clearWifiSsidsFromList setWifiSsidPolicy
addBlockedNetwork Deprecated, with support removed.
getBlockedNetworks Deprecated.
removeBlockedNetwork Deprecated.
isNetworkBlocked Deprecated, with support removed.
activateWifiSsidRestriction setWifiSsidPolicy
isWifiSsidRestrictionActive getWifiSsidPolicy
setAllowUserProfiles addUserRestriction --- DISALLOW_ADD_WIFI_CONFIG
getAllowUserProfiles getUserRestrictions --- DISALLOW_ADD_WIFI_CONFIG
setWifiStateChangeAllowed addUserRestriction --- DISALLOW_CHANGE_WIFI_STATE
isWifiStateChangeAllowed getUserRestrictions --- DISALLOW_CHANGE_WIFI_STATE
setWifiTethering addUserRestriction --- DISALLOW_WIFI_TETHERING
isWifiTetheringEnabled getUserRestrictions --- DISALLOW_WIFI_TETHERING
allowWifiDirect addUserRestriction --- DISALLOW_WIFI_DIRECT
isWifiDirectAllowed getUserRestrictions --- DISALLOW_WIFI_DIRECT
setAutomaticConnectionToWifi allowAutojoinGlobal
getAutomaticConnectionToWifi queryAutojoinGlobal
setAllowUserPolicyChanges setConfiguredNetworksLockdownState
getAllowUserPolicyChanges hasLockdownAdminConfiguredNetworks
allowOpenWifiAp Not yet supported by Google. Use the WifiPolicy API instead.
isOpenWifiApAllowed Not yet supported by Google. Use the WifiPolicy API instead.
allowWifiApSettingUserModification Not yet supported by Google. Use the WifiPolicy API instead.
isWifiApSettingUserModificationAllowed Not yet supported by Google. Use the WifiPolicy API instead.
setPasswordHidden Not yet supported by Google. Use the WifiPolicy API instead.
getPasswordHidden Not yet supported by Google. Use the WifiPolicy API instead.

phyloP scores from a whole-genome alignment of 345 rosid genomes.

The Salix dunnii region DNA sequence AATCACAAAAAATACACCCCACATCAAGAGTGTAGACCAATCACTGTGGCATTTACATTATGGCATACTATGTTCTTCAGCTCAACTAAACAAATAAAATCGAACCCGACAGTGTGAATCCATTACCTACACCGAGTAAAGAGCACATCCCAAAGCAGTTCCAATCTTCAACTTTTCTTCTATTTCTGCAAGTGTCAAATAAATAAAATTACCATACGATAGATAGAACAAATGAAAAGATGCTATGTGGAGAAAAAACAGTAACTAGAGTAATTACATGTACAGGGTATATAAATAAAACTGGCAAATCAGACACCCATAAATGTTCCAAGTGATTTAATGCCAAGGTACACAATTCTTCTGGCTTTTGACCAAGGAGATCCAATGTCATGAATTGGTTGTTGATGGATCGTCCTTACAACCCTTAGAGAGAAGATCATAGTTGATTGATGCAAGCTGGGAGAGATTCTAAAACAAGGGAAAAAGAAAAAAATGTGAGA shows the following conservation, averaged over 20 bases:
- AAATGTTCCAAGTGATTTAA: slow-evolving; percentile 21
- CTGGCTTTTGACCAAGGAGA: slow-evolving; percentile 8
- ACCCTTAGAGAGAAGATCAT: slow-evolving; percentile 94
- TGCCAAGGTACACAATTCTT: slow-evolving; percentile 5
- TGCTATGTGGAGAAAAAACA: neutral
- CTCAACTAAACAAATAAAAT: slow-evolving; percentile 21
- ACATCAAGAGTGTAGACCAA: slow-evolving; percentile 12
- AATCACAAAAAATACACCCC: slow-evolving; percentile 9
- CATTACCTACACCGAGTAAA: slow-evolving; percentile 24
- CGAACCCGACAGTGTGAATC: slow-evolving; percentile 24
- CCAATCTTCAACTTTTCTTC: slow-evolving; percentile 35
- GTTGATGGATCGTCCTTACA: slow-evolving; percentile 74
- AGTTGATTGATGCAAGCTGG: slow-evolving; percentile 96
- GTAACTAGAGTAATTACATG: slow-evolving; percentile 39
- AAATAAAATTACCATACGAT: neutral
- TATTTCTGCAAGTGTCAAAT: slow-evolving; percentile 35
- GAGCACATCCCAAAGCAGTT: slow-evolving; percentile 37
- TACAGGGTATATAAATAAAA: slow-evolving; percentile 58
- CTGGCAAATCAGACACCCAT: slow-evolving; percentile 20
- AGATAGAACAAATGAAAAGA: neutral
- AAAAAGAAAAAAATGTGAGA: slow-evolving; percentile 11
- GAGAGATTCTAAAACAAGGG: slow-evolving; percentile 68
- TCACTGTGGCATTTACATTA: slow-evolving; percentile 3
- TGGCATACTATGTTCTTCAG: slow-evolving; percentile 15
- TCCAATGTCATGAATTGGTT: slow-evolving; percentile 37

setPromptCredentialsEnabled Deprecated.
getPromptCredentialsEnabled Deprecated.
allowWifi Combination of setWifiEnabled and addUserRestriction --- DISALLOW_CHANGE_WIFI_STATE
isWiFiEnabled Combination of isWifiEnabled and getUserRestrictions --- DISALLOW_CHANGE_WIFI_STATE
setWifiApSetting Not yet supported by Google. Use the WifiPolicy API instead.
getWifiApSetting Not yet supported by Google. Use the WifiPolicy API instead.
setWifiProfile Combination of setWifiEnabled, addNetworkPrivileged, and enableNetwork.
getWifiProfile getCallerConfiguredNetworks
getNetworkSSIDList getCallerConfiguredNetworks
removeNetworkConfiguration removeNetwork

If you’re calling the WifiAdminProfile Knox API, certain fields are passed as parameters to setWifiProfile. As a result of the harmonization between Knox and Google APIs, these fields must be replaced with their Google API counterparts.

The following table lists each WifiAdminProfile field and provides its Google API equivalent.

WifiAdminProfile WifiConfiguration/WifiEnterpriseConfig
ssid SSID
psk preSharedKey
password setPassword
security setSecurityParams
wepKeyId wepTxKeyIndex
wepKey1 wepKeys
wepKey2 wepKeys
wepKey3 wepKeys
wepKey4 wepKeys
userIdentity setIdentity
anonymousIdentity setAnonymousIdentity
phase1 Not supported.
phase2 setPhase2Method






staticIpEnabled setIpConfiguration
staticIp setIpConfiguration
staticGateway setIpConfiguration
staticPrimaryDns setIpConfiguration
staticSecondaryDns setIpConfiguration
staticSubnetMask setIpConfiguration
proxyState Automatically filled in by setHttpProxy.
proxyHostname setHttpProxy
proxyPort setHttpProxy
proxyBypassList setHttpProxy
proxyPacUrl setHttpProxy
proxyAuthConfigList Not supported.